Since we first learned to read and write as children, our minds made a clear distinction between pictures and words. What we often forget, however, is that the words we write are made up of letters that were originally conceived as pictures. (Feel free to read that sentence again, if you have to.) Our modern letters are quite literally an “alphabet soup” of ancient Egyptian, Semitic, Greek and Roman symbols.
In this series of articles, we will explore the history of our alphabet and how each letter came to have its specific shape. Read on to discover the surprising origins of the letters A through F.
A – The ox head
Turn an ox head upside down for a clue as to how the letter A originally got it’s shape. The letter, which first came into use around 1800 B.C. represents an animal with antlers and translated to ancient Semitic as “ox.”
B – The house
Lie the letter “B” down for a nap and you see what resembles a house with a door, a room and a flat roof. It was originally pronounced like our modern-day “h” and was a pictogram representing ‘shelter’ used by the Egyptians.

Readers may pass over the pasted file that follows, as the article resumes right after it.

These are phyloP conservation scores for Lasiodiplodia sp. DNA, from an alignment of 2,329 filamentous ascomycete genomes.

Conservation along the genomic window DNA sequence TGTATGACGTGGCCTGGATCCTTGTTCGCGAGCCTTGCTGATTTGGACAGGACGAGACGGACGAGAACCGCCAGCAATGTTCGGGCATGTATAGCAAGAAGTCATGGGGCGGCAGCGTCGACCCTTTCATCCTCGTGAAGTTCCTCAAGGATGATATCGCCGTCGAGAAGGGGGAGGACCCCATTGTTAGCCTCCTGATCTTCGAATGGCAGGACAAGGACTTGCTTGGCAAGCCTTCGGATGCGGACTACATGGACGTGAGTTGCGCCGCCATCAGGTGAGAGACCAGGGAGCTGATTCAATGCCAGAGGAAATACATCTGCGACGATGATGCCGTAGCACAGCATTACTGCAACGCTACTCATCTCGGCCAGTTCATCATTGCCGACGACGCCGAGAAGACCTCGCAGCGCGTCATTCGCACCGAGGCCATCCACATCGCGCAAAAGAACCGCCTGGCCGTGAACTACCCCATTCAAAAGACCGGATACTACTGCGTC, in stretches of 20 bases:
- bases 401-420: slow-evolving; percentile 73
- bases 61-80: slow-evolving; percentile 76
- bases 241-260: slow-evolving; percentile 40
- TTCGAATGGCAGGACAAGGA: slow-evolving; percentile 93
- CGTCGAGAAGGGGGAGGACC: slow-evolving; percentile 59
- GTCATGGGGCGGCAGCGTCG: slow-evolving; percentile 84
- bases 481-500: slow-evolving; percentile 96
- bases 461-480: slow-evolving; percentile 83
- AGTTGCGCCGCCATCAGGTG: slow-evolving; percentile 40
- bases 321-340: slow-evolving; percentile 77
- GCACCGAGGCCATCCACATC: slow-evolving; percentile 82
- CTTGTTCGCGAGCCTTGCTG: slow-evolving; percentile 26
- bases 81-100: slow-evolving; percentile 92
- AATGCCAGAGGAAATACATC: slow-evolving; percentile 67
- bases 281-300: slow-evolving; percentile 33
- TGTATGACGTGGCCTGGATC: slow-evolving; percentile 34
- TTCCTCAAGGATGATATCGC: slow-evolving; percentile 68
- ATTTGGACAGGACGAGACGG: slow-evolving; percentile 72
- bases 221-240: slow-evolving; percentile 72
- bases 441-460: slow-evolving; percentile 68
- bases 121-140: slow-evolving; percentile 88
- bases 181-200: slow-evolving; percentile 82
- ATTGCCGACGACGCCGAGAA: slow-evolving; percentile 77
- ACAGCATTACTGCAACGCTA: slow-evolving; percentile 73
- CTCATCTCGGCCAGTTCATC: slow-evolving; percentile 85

C – The boomerang
The letter “c” began as a Phoenician representation of a boomerang. Simple enough, right? But it went through several permutations by the Greeks and the Romans before finally taking the shape we know today.
D – The door
The Phoenicians’ word for ‘door’ was ‘dalet’ and they represented it with a triangle, tipped up on its side. Later, the Greeks began using it and called it ‘delta.’ The Roman’s contribution was to soften the triangle with a semi-circle and voila — the modern day ‘D’ was born.
E – The human figure
The Semitics created the ‘E’ (although they pronounced it as “h”) to represent a human figure with two arms and a leg. Originally, these appendages pointed to the left. Later however, the Greeks flipped it around, and began pronouncing it as “e.”
F – The hook
Most experts agree the letter ‘f’ was originally meant as a representation of a hook, and was once pronounced as “waw.” The Romans are credited with the modern-day look of the F, introducing the hard straight lines that we now use.